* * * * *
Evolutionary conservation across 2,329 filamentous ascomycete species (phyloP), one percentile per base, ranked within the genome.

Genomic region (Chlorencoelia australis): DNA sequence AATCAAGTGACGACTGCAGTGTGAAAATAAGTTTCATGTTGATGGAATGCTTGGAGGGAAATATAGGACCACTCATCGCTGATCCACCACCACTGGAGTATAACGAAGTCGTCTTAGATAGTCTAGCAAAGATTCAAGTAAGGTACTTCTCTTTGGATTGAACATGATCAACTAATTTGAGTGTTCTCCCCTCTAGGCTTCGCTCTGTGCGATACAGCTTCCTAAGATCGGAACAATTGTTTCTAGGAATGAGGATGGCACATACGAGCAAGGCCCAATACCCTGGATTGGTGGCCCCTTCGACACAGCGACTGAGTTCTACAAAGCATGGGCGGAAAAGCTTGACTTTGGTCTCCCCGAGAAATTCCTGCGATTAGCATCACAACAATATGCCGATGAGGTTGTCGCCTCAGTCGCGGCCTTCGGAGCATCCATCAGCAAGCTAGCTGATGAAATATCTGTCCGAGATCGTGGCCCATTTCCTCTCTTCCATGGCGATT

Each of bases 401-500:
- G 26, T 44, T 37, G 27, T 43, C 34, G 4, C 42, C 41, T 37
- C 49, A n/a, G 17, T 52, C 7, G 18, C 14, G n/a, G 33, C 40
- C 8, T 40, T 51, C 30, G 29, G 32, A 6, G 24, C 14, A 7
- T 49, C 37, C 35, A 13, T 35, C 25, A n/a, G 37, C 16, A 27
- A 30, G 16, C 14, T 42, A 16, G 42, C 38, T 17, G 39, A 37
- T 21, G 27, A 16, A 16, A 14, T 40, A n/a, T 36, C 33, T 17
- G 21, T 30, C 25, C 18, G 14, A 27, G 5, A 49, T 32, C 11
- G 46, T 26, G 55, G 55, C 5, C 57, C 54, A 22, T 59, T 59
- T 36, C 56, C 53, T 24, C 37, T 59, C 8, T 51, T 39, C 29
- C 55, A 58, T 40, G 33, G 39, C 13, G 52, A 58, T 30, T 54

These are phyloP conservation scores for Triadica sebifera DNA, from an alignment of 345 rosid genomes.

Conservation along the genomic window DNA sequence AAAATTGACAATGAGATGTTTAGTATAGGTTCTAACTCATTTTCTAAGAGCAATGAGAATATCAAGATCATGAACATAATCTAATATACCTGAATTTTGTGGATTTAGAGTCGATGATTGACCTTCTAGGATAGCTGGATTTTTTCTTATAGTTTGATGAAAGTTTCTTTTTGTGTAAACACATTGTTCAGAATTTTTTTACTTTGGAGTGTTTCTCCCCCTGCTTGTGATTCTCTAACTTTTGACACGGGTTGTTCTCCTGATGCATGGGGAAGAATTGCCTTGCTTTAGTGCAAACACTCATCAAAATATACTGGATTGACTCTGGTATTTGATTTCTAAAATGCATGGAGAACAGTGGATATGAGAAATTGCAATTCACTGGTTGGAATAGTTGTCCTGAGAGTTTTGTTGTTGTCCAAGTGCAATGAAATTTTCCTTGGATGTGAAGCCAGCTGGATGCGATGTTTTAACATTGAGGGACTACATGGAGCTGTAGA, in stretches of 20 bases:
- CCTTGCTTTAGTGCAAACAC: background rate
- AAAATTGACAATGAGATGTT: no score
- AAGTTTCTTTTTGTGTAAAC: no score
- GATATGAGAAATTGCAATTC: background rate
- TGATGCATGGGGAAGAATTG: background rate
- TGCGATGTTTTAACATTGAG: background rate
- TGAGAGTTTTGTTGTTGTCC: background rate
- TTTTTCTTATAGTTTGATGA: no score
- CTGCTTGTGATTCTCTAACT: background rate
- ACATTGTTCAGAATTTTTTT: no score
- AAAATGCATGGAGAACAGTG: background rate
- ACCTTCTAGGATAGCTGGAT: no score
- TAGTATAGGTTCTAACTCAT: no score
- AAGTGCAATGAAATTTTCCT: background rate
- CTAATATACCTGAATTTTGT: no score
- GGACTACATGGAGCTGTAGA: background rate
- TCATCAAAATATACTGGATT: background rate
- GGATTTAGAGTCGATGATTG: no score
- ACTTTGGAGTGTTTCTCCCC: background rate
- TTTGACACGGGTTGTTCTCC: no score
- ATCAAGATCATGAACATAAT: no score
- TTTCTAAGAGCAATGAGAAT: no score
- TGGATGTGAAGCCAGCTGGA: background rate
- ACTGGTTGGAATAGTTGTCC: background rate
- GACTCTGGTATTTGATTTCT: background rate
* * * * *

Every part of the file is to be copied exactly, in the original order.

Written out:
Evolutionary conservation across 2,329 filamentous ascomycete species (phyloP), one percentile per base, ranked within the genome.

Genomic region (Chlorencoelia australis): DNA sequence AATCAAGTGACGACTGCAGTGTGAAAATAAGTTTCATGTTGATGGAATGCTTGGAGGGAAATATAGGACCACTCATCGCTGATCCACCACCACTGGAGTATAACGAAGTCGTCTTAGATAGTCTAGCAAAGATTCAAGTAAGGTACTTCTCTTTGGATTGAACATGATCAACTAATTTGAGTGTTCTCCCCTCTAGGCTTCGCTCTGTGCGATACAGCTTCCTAAGATCGGAACAATTGTTTCTAGGAATGAGGATGGCACATACGAGCAAGGCCCAATACCCTGGATTGGTGGCCCCTTCGACACAGCGACTGAGTTCTACAAAGCATGGGCGGAAAAGCTTGACTTTGGTCTCCCCGAGAAATTCCTGCGATTAGCATCACAACAATATGCCGATGAGGTTGTCGCCTCAGTCGCGGCCTTCGGAGCATCCATCAGCAAGCTAGCTGATGAAATATCTGTCCGAGATCGTGGCCCATTTCCTCTCTTCCATGGCGATT

Each of bases 401-500:
- G 26, T 44, T 37, G 27, T 43, C 34, G 4, C 42, C 41, T 37
- C 49, A n/a, G 17, T 52, C 7, G 18, C 14, G n/a, G 33, C 40
- C 8, T 40, T 51, C 30, G 29, G 32, A 6, G 24, C 14, A 7
- T 49, C 37, C 35, A 13, T 35, C 25, A n/a, G 37, C 16, A 27
- A 30, G 16, C 14, T 42, A 16, G 42, C 38, T 17, G 39, A 37
- T 21, G 27, A 16, A 16, A 14, T 40, A n/a, T 36, C 33, T 17
- G 21, T 30, C 25, C 18, G 14, A 27, G 5, A 49, T 32, C 11
- G 46, T 26, G 55, G 55, C 5, C 57, C 54, A 22, T 59, T 59
- T 36, C 56, C 53, T 24, C 37, T 59, C 8, T 51, T 39, C 29
- C 55, A 58, T 40, G 33, G 39, C 13, G 52, A 58, T 30, T 54

These are phyloP conservation scores for Triadica sebifera DNA, from an alignment of 345 rosid genomes.

Conservation along the genomic window DNA sequence AAAATTGACAATGAGATGTTTAGTATAGGTTCTAACTCATTTTCTAAGAGCAATGAGAATATCAAGATCATGAACATAATCTAATATACCTGAATTTTGTGGATTTAGAGTCGATGATTGACCTTCTAGGATAGCTGGATTTTTTCTTATAGTTTGATGAAAGTTTCTTTTTGTGTAAACACATTGTTCAGAATTTTTTTACTTTGGAGTGTTTCTCCCCCTGCTTGTGATTCTCTAACTTTTGACACGGGTTGTTCTCCTGATGCATGGGGAAGAATTGCCTTGCTTTAGTGCAAACACTCATCAAAATATACTGGATTGACTCTGGTATTTGATTTCTAAAATGCATGGAGAACAGTGGATATGAGAAATTGCAATTCACTGGTTGGAATAGTTGTCCTGAGAGTTTTGTTGTTGTCCAAGTGCAATGAAATTTTCCTTGGATGTGAAGCCAGCTGGATGCGATGTTTTAACATTGAGGGACTACATGGAGCTGTAGA, in stretches of 20 bases:
- CCTTGCTTTAGTGCAAACAC: background rate
- AAAATTGACAATGAGATGTT: no score
- AAGTTTCTTTTTGTGTAAAC: no score
- GATATGAGAAATTGCAATTC: background rate
- TGATGCATGGGGAAGAATTG: background rate
- TGCGATGTTTTAACATTGAG: background rate
- TGAGAGTTTTGTTGTTGTCC: background rate
- TTTTTCTTATAGTTTGATGA: no score
- CTGCTTGTGATTCTCTAACT: background rate
- ACATTGTTCAGAATTTTTTT: no score
- AAAATGCATGGAGAACAGTG: background rate
- ACCTTCTAGGATAGCTGGAT: no score
- TAGTATAGGTTCTAACTCAT: no score
- AAGTGCAATGAAATTTTCCT: background rate
- CTAATATACCTGAATTTTGT: no score
- GGACTACATGGAGCTGTAGA: background rate
- TCATCAAAATATACTGGATT: background rate
- GGATTTAGAGTCGATGATTG: no score
- ACTTTGGAGTGTTTCTCCCC: background rate
- TTTGACACGGGTTGTTCTCC: no score
- ATCAAGATCATGAACATAAT: no score
- TTTCTAAGAGCAATGAGAAT: no score
- TGGATGTGAAGCCAGCTGGA: background rate
- ACTGGTTGGAATAGTTGTCC: background rate
- GACTCTGGTATTTGATTTCT: background rate